A Cardross resident is backing ASH Scotland’s ‘Quit and Win’ campaign on national No Smoking Day (Wednesday 8th March 2023) after celebrating nine years of being tobacco-free.
Villager Alastair O’May is supporting the campaign which is highlighting that giving up smoking brings benefits to health, wellbeing and personal finances.
Alastair began using cigarettes as a teenager and, over the years, increased his use of tobacco to the point that he was smoking around 100 cigarettes a week.
Alastair said: “I started smoking when I was 15. I was hanging around with older boys who wouldn’t normally give me the time of day but, as I was a working a part-time job and had wages, they needed my contribution to buy tobacco to make roll-up cigarettes. That was my introduction to smoking. I remember trying to stop not long afterwards but it was already difficult to go without cigarettes. Being so young, I understood nothing about addiction.”
Alastair made around a dozen attempts to give up smoking before finally succeeding, following a health concern that proved to be a major turning point.
“I tried all sorts of half-hearted attempts at quitting but eventually had a reality check with my health. I was experiencing chest pains and an irregular heart beat so was referred to a specialist. Thankfully, it turned out to be absolutely nothing but I was advised in no uncertain terms that I should stop smoking.”
“As a young boy, I recall my mum stopping smoking in her 40s and she hoped it was in time to prevent any real health damage, but sadly she passed away with cancer soon afterwards.
“As I was 44 at the time of my health scare, I decided to seek advice from the NHS’s smoking cessation service. They supported me to identify and divert my attention from trigger points to help reduce my desire to smoke and, with some personal willpower, I finally threw my cigarettes away – it was the hardest thing I have ever done!
“I subsequently experienced something of an overnight transformation. I went to bed one night feeling grumpy because I could not get a cigarette but, when I got up in the morning, I felt different and realised that I could not even stand the smell of cigarettes, never mind smoke one. That was nine years ago and I have not smoked since.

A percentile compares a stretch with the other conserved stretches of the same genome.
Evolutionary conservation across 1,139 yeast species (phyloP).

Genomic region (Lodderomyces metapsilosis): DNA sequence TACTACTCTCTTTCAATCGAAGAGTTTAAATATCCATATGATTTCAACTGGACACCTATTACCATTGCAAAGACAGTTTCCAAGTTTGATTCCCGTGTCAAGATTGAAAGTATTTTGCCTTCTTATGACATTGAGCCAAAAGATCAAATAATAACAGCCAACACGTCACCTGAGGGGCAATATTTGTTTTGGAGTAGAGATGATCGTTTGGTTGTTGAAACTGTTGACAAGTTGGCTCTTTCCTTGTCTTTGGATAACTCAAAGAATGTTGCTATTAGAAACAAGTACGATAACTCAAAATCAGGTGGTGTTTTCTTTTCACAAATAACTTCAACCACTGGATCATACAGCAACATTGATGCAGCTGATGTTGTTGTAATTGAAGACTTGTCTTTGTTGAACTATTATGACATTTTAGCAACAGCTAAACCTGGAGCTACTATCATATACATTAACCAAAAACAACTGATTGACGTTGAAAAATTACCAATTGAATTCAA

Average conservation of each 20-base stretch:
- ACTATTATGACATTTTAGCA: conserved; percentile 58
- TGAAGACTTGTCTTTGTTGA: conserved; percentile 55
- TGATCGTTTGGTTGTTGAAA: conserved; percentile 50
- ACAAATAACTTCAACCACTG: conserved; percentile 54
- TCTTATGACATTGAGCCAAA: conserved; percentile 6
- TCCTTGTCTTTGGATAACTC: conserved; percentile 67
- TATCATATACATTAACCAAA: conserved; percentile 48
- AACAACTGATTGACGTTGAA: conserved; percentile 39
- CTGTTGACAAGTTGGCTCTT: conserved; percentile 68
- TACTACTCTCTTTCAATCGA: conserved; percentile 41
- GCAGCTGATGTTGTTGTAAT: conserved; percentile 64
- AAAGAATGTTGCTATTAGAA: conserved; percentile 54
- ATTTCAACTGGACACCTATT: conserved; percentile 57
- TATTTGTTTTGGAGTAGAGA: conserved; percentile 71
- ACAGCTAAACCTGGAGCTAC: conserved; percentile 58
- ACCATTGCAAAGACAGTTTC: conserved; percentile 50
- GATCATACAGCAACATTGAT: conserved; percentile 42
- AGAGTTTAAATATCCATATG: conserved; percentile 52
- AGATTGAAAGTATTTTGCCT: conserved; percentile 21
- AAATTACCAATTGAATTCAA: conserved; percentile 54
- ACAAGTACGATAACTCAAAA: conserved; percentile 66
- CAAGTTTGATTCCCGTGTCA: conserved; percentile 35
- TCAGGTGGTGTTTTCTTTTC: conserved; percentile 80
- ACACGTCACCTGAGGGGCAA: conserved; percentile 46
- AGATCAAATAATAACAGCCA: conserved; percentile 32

Since giving up cigarettes, Alastair has noticed some real differences in his everyday life. He said: “I had developed a smoker’s cough, which was really annoying. It was particularly irksome coughing after stepping outside to take my first breath of fresh air in the mornings. Thankfully, the cough disappeared very soon after quitting, as my lungs started to heal.
“One of the other benefits of no longer smoking throughout the day was having much more spare time on my hands, so I bought a very cheap bike and started cycling just a couple of miles each night. That was ideal for me and I still cycle regularly. I can even cycle 100 miles now, so my health and fitness have hugely improved!
Following his own achievement in quitting smoking, Alastair is now backing a charity’s drive to encourage others to make an attempt to stop using tobacco too.
Alastair said: “I am pleased to be supporting ASH Scotland’s ‘Quit and Win’ campaign and urge anyone who is thinking about giving up smoking to find ways that work best for them as individuals. There are a lot of different options available and it’s up to each person to find a route that is most suitable for them.”
The ‘Quit and Win’ campaign is highlighting that quitting smoking brings health benefits such as decreasing the risks of coronary heart disease and lung cancer, after one year and 10 years respectively, by about 50% compared to people who continue to smoke tobacco.
Anyone who has the goal of giving up smoking is advised to contact the NHS’s Quit Your Way service by calling the free helpline on 0800 848484 or create a quit plan at www.QuitYourWay.Scot